At Lithuanian diplomats' initiative, the EU's foreign policy chief, Federica Mogherini, has invited Israeli Prime Minister Benjamin Netanyahu for a historical visit to Brussels, EU officials said on Wednesday.
"Following contacts of High Representative/Vice-President Mogherini with Member States, the High Representative/Vice-President decided to invite Israeli Prime Minister Netanyahu for an informal exchange of views with Ministers in the margins of the Foreign Affairs Council on Monday, 11 December 2017, in Brussels," an EU spokesperson told BNS.
"The informal exchange of views will be the opportunity for Ministers and the Prime Minister to discuss together the state of play and perspectives of the Middle East Peace Process, bilateral relations and regional issues of common interest," the spokesperson said.
"Preparation is now ongoing. A similar invitation has been extended to President Abbas for such an exchange of views at the earliest available opportunity," he added.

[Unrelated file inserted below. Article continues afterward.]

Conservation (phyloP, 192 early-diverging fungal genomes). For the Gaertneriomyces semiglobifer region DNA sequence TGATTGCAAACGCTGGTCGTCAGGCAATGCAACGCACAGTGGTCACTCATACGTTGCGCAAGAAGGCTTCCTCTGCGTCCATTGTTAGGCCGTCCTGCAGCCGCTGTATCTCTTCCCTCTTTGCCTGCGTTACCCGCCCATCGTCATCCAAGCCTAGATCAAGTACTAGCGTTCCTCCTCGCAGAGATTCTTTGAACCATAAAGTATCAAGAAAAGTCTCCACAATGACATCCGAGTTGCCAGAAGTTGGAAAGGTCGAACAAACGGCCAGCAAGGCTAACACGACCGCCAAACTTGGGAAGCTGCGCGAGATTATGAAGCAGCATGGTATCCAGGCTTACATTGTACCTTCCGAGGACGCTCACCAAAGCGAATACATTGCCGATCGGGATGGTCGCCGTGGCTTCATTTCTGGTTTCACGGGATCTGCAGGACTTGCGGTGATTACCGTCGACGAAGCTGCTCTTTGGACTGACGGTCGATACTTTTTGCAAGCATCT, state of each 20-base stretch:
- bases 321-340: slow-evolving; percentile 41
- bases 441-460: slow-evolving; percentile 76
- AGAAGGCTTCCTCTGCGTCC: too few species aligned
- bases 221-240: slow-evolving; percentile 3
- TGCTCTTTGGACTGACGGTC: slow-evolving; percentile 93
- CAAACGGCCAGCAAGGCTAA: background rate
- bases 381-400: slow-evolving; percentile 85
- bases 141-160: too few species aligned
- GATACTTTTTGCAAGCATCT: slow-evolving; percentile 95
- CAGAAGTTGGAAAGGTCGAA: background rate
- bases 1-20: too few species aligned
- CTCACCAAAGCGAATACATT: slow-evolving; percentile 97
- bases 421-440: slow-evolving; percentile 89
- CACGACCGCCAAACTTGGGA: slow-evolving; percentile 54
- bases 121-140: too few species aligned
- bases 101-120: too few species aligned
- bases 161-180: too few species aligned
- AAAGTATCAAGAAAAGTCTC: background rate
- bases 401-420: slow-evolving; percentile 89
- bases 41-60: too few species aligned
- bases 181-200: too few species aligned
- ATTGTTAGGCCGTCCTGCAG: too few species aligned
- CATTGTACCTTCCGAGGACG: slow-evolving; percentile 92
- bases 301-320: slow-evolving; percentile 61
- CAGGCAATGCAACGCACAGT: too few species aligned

Rasa Jakilaitienė, spokeswoman for the Lithuanian foreign minister, told BNS earlier this week that the meeting between EU foreign ministers and Netanyahu had been initiated by Lithuanian.
Lithuania has in the past decade become one of the strongest diplomatic supporters of Israel in the EU. Many other European countries take a tougher stance toward Israel over the expansion of settlements in the occupied West Bank.
Lithuanian Foreign Minister Linas Linkevičius says that direct dialogue is necessary to resolve differences.
"We are seeking an EU-wide dialogue on issues that are important to the bloc and Israel. Direct dialog is of paramount importance. We can seek to bring positions, which are sometimes far apart from each other, closer only if we listen to arguments put forward in a discussion," Linkevičius said in a comment to BNS.
"We have been discussing the possibility of arranging such a meeting for a long time now," he added.
Observers say that Vilnius' pro- Israeli policy could be partly due to coordination of diplomatic positions with the United States and to the history of Lithuanian Jews. Also, Lithuania and Israel have recently stepped up their bilateral military and economic relations.
The Jerusalem Post has reported that it will be the first visit by an Israeli prime minister to the EU headquarters in Brussels in more than two decades.